Gene Simmons on devil horns trademark attempt: ‘Bitch, I can do anything I want’

Kiss frontman responds to criticism over attempt to trademark the iconic rock gesture

Gene Simmons has responded to criticism over his failed attempt to trademark the “devil-horns” rock salute.

In June, it was reported that the Kiss leader was attempting to trademark the iconic rock gesture. He had filed an application to the US Patent and Trademark Office, claiming to have first popularised the now-ubiquitous salute during Kiss’ Hotter Than Hell tour in 1974. Simmons was seeking to trademark the gesture for “entertainment, namely, live performances by a musical artist; personal appearances by a musical artist.”

Simmons later withdrew his patent application after his actions were widely criticised, most notably by the widow of Ronnie James Dio, someone also credited as popularising the gesture.

Wendy Dio described Simmons’ legal bid as “disgusting”, “a joke” and “just crazy”, saying: “To try to make money off of something like this is disgusting. It belongs to everyone; it doesn’t belong to anyone… It’s a public domain; it shouldn’t be trademarked.”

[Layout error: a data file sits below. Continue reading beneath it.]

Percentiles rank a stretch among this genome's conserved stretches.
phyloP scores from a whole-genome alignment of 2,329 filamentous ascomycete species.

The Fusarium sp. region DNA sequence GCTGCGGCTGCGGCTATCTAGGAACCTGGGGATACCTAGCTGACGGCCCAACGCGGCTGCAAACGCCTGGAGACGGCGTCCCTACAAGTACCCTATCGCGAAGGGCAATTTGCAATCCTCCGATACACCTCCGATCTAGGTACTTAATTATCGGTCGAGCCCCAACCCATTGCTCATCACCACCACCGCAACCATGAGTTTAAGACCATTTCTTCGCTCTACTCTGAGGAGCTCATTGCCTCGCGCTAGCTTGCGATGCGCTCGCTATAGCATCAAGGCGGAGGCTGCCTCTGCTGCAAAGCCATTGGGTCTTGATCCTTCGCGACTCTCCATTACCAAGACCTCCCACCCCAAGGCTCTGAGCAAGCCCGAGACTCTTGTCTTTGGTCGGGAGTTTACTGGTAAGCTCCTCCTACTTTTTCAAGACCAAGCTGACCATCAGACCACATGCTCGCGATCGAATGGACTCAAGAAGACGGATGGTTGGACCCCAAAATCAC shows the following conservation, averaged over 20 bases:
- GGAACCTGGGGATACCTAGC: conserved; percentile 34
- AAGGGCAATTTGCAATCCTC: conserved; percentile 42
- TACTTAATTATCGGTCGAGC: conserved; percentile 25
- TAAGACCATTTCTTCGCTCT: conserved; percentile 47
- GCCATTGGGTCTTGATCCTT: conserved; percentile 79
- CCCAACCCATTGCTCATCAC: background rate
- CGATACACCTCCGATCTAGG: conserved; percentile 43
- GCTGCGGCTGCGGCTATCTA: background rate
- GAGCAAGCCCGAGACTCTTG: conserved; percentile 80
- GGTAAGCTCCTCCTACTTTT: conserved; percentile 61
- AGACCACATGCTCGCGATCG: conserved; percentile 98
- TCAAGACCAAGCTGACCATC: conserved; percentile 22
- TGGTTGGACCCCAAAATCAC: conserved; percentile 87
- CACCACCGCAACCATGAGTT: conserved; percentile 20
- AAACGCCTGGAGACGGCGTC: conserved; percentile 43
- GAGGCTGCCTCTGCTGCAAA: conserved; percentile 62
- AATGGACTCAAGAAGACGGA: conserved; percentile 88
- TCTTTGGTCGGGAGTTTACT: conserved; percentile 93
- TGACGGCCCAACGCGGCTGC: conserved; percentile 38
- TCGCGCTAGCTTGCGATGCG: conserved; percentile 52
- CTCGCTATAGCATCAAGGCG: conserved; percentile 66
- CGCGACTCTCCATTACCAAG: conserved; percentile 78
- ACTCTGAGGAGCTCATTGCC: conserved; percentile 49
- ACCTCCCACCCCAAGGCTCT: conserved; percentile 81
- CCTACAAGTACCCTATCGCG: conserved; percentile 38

Now Simmons has told the Windsor Star: “I regret nothing. Wake up every morning and let your conscience be your guide.”

He continued: “Did you know I own the moneybag logo – the dollar sign with the bag of money? I own all kinds of things. I own ‘motion picture’ as a trademark.”

“Anyone who thinks that’s silly: the silliest thing I’ve ever done is wear more makeup and higher heels than your mommy. People said, ‘You can’t do that.’ Actually, bitch, I can. I can do anything I want to do.”

Earlier this month, Simmons responded to a photo of a cow that looked like him.

Simmons wrote on Twitter: “This is real, folks!!!”, before adding that the calf “looks exactly” like him.